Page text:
Dec 20, 2004
There have been two separate cases of tuberculosis reported within a recent two week span in Detroit. One case involved a staff member at a school and the other a kitchen worker at the MotorCity Casino.
In response to the school case, the school's principal sent a general information letter to all parents, but only parents of a more restricted group of students who were deemed "at risk" were told their children needed to be tested. Those parents were given the option of having their kids tested at the school or taking them to a private doctor for testing.
At the casino, a small number of workers were tested. There was no testing set up for customers of the casino or many other casino workers who may have had contact with the worker who contracted the disease. Instead the Detroit Health Department downplayed the problem by claiming that you have to come in close contact with someone with active TB for 30 days in order to get the disease.
In September, an employee at the main State of Michigan office building in Detroit was found to have TB. In that case, the State also tried to limit the number of workers who got free TB tests. After it came out that Michigan Governor Jennifer Granholm got tested after having spent only a little time in the building, workers forced the State to test everyone who worked in the building. Fifty-eight people were found to have tested positive for TB. It has yet to be determined whether these are latent cases, or if any of these workers will be shown to have active cases of tuberculosis. Only people with active cases, meaning they actually show symptoms of the disease, can spread it.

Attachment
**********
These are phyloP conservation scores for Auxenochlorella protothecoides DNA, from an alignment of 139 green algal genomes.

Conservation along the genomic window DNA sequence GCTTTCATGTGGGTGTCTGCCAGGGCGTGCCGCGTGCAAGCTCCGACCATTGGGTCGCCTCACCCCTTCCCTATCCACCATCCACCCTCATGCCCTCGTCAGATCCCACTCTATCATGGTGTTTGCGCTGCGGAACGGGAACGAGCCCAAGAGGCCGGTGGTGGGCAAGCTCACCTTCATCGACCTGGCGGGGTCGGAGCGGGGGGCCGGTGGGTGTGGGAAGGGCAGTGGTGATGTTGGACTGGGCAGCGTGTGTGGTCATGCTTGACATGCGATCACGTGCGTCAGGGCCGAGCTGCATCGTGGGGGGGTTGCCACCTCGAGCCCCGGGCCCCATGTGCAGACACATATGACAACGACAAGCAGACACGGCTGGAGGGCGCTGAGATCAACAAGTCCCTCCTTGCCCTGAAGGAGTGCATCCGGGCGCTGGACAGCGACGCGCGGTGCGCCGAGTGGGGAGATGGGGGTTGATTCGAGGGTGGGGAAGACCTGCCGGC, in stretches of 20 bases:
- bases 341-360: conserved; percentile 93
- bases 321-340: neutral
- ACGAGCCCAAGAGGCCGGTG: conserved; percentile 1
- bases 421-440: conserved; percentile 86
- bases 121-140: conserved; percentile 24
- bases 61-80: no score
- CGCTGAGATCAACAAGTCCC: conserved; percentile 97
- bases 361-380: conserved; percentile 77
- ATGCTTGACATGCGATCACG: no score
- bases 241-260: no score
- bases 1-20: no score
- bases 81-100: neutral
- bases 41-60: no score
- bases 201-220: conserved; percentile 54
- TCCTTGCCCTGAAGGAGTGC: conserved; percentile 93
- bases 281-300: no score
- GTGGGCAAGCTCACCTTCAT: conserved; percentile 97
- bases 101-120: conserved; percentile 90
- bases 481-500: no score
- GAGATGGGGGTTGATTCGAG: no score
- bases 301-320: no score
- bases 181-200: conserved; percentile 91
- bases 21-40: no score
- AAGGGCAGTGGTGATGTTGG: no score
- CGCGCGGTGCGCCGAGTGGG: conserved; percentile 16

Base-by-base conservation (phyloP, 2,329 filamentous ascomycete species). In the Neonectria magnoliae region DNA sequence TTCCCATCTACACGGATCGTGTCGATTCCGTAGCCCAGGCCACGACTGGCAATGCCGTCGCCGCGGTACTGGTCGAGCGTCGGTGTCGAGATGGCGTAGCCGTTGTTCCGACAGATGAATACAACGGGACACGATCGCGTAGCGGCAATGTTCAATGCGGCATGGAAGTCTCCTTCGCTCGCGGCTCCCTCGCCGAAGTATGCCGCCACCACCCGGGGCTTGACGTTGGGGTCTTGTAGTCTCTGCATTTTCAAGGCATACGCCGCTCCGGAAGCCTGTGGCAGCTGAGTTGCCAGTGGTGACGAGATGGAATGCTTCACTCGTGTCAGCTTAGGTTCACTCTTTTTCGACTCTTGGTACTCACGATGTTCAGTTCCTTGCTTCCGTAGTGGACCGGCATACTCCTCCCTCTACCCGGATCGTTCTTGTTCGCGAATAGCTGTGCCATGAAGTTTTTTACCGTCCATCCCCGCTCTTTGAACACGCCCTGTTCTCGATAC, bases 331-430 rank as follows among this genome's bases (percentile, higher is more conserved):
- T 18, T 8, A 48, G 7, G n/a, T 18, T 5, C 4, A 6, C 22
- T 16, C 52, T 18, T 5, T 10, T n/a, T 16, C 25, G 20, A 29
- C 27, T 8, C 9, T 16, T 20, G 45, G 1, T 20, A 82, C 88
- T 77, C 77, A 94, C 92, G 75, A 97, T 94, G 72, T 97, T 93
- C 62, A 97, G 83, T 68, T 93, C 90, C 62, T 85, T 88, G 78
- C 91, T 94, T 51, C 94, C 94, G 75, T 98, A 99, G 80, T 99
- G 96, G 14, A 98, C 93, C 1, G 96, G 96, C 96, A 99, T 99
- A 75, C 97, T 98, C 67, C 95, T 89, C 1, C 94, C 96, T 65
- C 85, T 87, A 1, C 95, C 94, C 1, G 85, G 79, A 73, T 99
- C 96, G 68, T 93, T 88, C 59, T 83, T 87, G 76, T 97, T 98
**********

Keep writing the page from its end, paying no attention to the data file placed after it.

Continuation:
Public health scientists have known how to prevent and treat tuberculosis for almost a century. Every case should send up an immediate red flag to provide testing to everyone, with the necessary follow-up and treatment. That would be the best way to prevent the spread of a serious infectious disease, especially in cases like these that involve people who come into contact with many others.
That it does not happen is a mark of the growing impoverishment of the public health system. It is like everything else that is not being taken care of: bridges that are falling apart, potholes in the roads, and schools that still have asbestos in them.
This lack of a complete system of public health puts everyone's lives at risk.